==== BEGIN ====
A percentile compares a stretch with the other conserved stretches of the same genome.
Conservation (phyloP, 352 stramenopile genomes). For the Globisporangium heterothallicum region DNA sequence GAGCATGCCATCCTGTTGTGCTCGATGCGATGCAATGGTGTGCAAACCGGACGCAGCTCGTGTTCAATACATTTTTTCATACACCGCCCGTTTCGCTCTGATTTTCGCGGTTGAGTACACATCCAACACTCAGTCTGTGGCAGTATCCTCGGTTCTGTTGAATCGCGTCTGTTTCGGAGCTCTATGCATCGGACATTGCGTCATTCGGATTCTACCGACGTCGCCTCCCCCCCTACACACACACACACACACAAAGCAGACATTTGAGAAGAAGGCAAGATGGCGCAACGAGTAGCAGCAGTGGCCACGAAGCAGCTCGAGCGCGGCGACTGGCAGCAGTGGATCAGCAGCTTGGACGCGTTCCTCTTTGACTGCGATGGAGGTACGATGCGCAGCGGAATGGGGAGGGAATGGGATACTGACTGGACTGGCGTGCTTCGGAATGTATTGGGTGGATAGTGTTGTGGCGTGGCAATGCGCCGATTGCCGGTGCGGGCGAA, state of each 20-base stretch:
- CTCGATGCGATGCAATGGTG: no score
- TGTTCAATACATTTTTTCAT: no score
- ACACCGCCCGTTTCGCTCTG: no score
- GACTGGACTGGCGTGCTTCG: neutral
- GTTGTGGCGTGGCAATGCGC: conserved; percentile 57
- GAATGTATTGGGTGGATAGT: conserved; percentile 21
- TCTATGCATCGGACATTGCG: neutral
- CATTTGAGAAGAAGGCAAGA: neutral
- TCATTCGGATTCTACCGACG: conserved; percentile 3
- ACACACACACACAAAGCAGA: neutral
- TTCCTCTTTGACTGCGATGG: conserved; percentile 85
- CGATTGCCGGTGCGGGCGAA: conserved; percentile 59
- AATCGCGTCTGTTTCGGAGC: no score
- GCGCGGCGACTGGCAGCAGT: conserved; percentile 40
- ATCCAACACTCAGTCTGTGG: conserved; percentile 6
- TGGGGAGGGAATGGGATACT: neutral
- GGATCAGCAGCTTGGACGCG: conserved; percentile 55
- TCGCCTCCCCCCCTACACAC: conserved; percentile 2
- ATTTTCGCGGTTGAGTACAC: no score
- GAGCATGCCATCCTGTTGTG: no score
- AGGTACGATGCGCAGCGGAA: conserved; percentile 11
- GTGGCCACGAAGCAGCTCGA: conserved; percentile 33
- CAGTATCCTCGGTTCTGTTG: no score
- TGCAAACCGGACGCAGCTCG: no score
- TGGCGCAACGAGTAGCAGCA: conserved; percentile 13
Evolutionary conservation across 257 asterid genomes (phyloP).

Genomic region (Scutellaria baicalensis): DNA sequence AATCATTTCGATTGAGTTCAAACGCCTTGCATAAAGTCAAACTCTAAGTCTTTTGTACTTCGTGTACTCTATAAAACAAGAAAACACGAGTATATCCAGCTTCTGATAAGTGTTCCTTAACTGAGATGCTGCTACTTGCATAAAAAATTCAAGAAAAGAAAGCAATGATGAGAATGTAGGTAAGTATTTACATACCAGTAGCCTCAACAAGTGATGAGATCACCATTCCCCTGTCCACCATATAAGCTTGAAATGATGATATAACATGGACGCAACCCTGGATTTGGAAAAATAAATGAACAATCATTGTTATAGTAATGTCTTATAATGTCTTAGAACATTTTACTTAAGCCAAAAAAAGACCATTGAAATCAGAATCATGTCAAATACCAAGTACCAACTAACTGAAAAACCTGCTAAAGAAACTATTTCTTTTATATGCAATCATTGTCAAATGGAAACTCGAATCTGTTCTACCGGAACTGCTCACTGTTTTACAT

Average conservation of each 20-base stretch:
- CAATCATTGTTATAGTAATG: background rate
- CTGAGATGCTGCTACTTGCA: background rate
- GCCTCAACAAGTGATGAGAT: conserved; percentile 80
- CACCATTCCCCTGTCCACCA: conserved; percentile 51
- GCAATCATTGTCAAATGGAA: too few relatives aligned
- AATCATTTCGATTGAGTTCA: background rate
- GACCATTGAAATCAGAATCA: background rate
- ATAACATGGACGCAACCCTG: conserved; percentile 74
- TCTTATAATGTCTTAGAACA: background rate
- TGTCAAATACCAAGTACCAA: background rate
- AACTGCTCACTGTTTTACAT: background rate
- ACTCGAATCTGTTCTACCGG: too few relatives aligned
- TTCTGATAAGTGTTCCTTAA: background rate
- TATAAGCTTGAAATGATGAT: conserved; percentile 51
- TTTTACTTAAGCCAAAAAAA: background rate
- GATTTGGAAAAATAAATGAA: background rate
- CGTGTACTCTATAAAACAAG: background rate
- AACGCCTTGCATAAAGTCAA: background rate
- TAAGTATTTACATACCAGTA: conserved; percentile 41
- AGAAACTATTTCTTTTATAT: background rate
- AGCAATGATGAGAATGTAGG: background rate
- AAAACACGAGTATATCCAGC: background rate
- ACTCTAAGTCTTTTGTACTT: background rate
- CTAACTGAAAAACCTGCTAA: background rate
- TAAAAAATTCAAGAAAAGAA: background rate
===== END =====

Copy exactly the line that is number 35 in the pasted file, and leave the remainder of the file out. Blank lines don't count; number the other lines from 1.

- GCAATCATTGTCAAATGGAA: too few relatives aligned